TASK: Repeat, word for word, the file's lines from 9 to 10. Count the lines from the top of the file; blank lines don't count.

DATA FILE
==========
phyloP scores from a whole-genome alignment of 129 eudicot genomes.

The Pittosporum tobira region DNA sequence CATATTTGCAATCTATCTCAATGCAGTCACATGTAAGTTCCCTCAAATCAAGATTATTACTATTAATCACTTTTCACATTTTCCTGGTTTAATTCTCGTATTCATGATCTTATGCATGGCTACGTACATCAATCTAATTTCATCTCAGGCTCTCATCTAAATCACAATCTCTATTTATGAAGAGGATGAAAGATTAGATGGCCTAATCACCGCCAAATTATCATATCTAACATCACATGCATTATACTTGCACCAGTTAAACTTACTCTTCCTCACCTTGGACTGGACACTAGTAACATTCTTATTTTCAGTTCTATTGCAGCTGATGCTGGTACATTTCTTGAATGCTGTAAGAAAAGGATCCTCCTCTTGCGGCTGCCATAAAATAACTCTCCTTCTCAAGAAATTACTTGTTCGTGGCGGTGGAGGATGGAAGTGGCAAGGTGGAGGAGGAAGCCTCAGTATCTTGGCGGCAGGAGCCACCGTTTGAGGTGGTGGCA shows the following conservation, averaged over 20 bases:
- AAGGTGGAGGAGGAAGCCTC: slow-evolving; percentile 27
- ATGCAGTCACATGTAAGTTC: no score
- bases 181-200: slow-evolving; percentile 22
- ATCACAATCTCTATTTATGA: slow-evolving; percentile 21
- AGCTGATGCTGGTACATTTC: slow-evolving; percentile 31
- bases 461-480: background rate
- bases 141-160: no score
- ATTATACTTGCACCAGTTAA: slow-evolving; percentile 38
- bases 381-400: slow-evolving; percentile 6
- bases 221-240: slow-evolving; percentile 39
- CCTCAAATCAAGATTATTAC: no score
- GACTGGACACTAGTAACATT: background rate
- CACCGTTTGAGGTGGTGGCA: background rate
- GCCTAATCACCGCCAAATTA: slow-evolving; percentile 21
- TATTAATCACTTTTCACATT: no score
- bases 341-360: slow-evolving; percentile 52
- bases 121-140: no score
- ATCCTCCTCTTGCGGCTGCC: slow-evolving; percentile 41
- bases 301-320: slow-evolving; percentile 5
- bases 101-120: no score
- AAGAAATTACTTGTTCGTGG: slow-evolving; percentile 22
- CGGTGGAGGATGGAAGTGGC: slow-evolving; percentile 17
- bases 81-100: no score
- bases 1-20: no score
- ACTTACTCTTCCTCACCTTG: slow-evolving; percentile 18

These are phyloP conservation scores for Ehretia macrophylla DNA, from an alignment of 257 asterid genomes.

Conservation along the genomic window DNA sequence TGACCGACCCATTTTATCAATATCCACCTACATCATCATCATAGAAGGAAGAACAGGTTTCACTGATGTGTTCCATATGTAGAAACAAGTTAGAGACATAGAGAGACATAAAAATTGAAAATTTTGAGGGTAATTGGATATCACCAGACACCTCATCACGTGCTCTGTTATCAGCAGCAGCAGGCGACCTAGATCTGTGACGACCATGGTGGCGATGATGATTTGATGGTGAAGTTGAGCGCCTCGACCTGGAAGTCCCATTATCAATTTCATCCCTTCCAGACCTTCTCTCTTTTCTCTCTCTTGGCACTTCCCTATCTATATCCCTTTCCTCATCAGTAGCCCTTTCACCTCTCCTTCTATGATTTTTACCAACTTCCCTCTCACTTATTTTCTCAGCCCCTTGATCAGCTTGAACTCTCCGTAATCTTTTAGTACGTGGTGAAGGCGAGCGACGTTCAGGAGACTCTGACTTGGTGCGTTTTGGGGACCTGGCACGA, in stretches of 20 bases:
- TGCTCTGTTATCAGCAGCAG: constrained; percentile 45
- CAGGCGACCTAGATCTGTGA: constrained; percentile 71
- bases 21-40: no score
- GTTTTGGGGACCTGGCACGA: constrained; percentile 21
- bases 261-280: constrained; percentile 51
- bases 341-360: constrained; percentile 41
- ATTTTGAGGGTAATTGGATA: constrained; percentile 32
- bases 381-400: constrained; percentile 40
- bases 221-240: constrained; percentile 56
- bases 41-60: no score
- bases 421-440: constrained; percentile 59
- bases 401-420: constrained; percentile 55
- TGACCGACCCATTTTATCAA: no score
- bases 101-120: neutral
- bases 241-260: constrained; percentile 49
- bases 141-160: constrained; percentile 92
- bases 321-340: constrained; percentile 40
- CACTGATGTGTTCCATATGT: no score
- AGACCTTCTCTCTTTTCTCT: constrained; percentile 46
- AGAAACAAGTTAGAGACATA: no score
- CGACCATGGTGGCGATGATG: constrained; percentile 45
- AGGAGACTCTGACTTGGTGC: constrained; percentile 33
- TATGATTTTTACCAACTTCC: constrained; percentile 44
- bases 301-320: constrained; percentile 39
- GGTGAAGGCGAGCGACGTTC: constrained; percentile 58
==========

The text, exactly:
- bases 141-160: no score
- ATTATACTTGCACCAGTTAA: slow-evolving; percentile 38